Finding things for him to do safely was becoming increasingly difficult. I was learning ‘on the job’ as each day brought new challenges. Graham had a number of hobbies that he particularly enjoyed. When we were not at church, visiting friends or family, or shopping, the main ones were:

  • Swimming, which we did together; a lovely exercise from which we both derived a lot of physical and social pleasure. He would chat with some of the other regulars in the changing room and it was generally a stimulating time for him.

  • Golf – the group he played with during his working years continued to play together as each retired in turn.

  • Watching television or music DVDs – a shared interest.

  • Reading – on average, he would read a book over a three-week period.

  • He loved gardening, keeping everything looking great; he also loved to bring me a rose that he had cut from the garden.

In July 2012, I retired from my job as an assistant database administrator in a busy information technology (IT) environment to care for Graham 24/7. I soon realised that I needed a regular break from caring as it was very demanding, so I sought out a day-care facility. The visits were once a week. He was at the stage where some of his social interactions were sometimes challenging, but he was still in that in-between zone where he was acutely aware of what he was losing. Although the qualified staff at the day-care centre tried to include him in activities such as throwing balls in a bucket and drawing with crayons, these did not engage him at all; he was annoyed and agitated when I collected him. The crunch came when I had left him at the centre on the fourth visit and I headed off to the hairdresser. I was almost there (after a 30-minute drive), looking forward to some pampering, when I got the call to say that I needed to come and pick Graham up because they could not engage him and he was unsettling the other attendees. I felt betrayed by professionals who I believed knew how to care for my husband and I cried all the way back to the day-care centre. For those younger people with dementia who have been in highly skilled careers, the loss of key skills is especially devastating; we owe it to them to try to acknowledge this by engaging them in activities that support their dignity and intelligence.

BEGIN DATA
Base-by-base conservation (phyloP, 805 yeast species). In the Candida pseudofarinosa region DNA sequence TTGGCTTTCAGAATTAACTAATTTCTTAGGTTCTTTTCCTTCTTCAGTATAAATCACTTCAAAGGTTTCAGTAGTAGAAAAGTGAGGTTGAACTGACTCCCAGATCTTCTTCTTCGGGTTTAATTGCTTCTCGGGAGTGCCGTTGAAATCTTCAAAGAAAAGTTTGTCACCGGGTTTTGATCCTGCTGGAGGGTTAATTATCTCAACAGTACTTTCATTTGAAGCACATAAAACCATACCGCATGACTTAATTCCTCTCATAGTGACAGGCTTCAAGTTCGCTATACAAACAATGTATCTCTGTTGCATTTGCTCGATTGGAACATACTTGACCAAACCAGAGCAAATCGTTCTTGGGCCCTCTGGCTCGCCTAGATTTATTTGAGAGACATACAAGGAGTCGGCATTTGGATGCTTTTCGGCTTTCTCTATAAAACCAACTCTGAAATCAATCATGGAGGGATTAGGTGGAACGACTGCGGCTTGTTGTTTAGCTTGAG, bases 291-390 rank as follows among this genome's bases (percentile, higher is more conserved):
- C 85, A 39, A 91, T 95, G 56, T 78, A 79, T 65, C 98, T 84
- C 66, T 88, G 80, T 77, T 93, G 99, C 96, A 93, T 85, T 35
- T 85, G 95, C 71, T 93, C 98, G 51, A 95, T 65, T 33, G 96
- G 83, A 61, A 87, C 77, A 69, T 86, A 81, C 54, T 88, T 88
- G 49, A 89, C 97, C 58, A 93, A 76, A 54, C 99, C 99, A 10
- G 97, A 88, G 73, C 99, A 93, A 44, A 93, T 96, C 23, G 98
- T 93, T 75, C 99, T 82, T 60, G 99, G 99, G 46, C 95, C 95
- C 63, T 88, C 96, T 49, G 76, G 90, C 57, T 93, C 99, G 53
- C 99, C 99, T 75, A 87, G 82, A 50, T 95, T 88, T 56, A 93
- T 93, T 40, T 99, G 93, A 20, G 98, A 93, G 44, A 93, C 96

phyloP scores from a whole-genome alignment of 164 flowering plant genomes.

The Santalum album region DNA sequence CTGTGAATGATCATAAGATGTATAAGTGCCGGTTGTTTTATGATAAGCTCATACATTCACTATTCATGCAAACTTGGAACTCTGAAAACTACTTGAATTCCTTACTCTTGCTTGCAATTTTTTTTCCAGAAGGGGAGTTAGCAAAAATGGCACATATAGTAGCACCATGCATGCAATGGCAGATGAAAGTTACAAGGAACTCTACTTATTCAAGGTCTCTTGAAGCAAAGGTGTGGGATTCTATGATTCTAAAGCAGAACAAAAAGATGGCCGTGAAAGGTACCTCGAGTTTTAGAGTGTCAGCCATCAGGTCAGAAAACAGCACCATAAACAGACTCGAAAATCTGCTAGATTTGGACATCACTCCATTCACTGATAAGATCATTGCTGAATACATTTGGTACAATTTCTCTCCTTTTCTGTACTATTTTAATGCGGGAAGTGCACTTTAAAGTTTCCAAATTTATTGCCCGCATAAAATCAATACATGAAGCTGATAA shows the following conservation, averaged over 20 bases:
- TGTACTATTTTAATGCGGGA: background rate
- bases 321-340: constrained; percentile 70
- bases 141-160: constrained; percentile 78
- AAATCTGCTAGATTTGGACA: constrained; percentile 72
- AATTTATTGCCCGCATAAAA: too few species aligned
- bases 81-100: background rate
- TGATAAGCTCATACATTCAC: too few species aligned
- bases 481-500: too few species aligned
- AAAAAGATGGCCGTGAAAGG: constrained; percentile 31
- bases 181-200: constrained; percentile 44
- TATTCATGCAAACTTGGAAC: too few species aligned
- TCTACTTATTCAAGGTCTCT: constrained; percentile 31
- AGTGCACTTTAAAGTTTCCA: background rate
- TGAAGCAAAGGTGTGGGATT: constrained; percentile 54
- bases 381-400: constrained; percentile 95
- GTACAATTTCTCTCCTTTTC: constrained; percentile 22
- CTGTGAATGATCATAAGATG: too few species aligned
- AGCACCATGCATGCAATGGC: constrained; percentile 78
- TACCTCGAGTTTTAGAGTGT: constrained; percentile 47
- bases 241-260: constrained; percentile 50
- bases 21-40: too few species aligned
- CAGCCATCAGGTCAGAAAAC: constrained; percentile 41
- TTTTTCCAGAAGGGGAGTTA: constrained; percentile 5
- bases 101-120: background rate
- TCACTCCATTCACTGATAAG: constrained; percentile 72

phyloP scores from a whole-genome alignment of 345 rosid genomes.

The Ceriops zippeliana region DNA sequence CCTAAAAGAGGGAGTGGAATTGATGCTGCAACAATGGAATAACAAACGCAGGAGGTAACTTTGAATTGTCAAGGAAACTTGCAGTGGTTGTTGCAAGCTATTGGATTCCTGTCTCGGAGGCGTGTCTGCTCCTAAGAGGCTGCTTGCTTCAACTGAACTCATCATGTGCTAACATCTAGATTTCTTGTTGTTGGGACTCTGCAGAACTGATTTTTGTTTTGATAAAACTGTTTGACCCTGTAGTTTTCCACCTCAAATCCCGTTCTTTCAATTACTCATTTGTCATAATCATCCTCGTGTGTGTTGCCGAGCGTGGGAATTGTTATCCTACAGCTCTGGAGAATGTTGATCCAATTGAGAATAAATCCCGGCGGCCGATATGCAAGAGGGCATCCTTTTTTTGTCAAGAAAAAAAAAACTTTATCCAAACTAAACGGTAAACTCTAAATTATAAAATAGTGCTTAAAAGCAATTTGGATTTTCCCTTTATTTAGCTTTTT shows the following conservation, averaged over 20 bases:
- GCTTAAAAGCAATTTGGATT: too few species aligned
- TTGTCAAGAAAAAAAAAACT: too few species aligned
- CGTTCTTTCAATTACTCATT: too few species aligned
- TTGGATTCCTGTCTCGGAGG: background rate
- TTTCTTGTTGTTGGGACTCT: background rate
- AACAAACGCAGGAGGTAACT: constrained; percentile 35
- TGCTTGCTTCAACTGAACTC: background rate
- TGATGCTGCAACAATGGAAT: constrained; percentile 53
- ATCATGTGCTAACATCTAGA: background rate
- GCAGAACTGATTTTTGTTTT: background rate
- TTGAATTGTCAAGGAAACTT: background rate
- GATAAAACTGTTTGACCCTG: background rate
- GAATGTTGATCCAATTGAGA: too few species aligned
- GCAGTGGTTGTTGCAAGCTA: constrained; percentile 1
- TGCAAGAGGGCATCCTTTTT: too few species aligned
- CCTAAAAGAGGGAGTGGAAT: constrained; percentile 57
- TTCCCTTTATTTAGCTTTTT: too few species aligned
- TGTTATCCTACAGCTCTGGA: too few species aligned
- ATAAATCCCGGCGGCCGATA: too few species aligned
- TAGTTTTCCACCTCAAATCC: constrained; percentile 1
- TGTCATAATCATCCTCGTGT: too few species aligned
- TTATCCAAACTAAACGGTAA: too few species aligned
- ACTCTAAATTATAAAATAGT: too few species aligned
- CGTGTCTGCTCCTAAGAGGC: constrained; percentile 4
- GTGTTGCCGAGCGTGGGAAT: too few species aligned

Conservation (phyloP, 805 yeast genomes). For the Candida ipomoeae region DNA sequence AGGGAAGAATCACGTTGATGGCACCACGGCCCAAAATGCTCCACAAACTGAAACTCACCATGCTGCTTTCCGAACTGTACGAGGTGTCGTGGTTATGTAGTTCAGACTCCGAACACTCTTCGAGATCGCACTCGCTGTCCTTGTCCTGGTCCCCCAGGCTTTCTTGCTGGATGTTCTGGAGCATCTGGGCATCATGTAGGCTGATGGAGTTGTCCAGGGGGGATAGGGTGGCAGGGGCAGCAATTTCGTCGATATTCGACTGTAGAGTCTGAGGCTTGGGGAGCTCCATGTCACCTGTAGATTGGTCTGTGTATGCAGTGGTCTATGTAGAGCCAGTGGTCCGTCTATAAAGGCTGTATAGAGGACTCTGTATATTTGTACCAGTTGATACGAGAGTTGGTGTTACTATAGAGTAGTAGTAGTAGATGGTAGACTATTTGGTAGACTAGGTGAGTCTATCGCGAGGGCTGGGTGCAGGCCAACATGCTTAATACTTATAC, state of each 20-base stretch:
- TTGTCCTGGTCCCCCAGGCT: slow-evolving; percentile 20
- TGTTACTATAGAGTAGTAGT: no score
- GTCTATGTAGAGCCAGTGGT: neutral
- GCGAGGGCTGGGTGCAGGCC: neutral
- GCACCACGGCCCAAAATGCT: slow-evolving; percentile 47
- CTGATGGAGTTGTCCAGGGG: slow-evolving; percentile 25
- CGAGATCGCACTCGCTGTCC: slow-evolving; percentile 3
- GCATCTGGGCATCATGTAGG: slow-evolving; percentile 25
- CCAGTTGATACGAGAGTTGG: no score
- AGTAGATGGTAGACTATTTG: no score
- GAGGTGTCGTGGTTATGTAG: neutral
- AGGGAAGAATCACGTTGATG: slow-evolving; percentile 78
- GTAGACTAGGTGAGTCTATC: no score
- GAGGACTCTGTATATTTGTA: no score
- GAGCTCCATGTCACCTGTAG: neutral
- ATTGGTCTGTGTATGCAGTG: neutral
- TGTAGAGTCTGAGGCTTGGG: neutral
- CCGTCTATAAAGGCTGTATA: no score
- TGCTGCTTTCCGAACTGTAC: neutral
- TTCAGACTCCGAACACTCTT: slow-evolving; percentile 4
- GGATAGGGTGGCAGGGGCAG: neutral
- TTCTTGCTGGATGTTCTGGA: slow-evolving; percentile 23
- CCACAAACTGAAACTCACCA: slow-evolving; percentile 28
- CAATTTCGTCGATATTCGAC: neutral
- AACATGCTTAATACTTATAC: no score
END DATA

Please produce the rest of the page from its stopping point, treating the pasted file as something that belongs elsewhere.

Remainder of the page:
So, there was I, back on my own as a carer. Once the ravages of the Alzheimer’s disease began to take hold, I was faced with a key dilemma: how do I occupy someone whose enjoyment and sense of usefulness depended on activities that were now beyond his ability? The period from December 2012, when Graham suddenly hit a stage of rapid decline, to August 2013, when he went into permanent care, were the most challenging, exhausting and, at times, frightening for me as a carer. Paradoxically, this was also a time of enrichment as I learned new skills as a carer and successfully – albeit occasionally – engaged my husband in a number of activities that made him feel useful and valued.

Graham used to like to do the little bit of washing up that did not go in the dishwasher. The task itself was now beyond him but I discovered that I could give him the cutlery basket out of the dishwasher and ask him to put the clean cutlery away. Armed with a tea towel, he would start to wipe the cutlery in the basket and line up the items along the bench; then he would take out all the other items stored in the cutlery drawer, one by one, ‘dry’ them as well and line them up on the bench too. I could leave him there for an hour and a half while I completed other chores in the vicinity and he would happily do his very helpful work, for which I thanked him profusely.

Knowing that Graham’s working day had been filled with writing notes on legal files, it was no surprise to me that every piece of paper, every book, every magazine that was within reach started to have notes appearing on it. Here, I saw an opportunity for another activity. I pulled out some old manila folders, pieces of scrap paper and pages from junk mail, and these became his ‘files’ on the dining-room table. Sure enough, the pen lying near them would often get picked up and he would write his ‘notes’.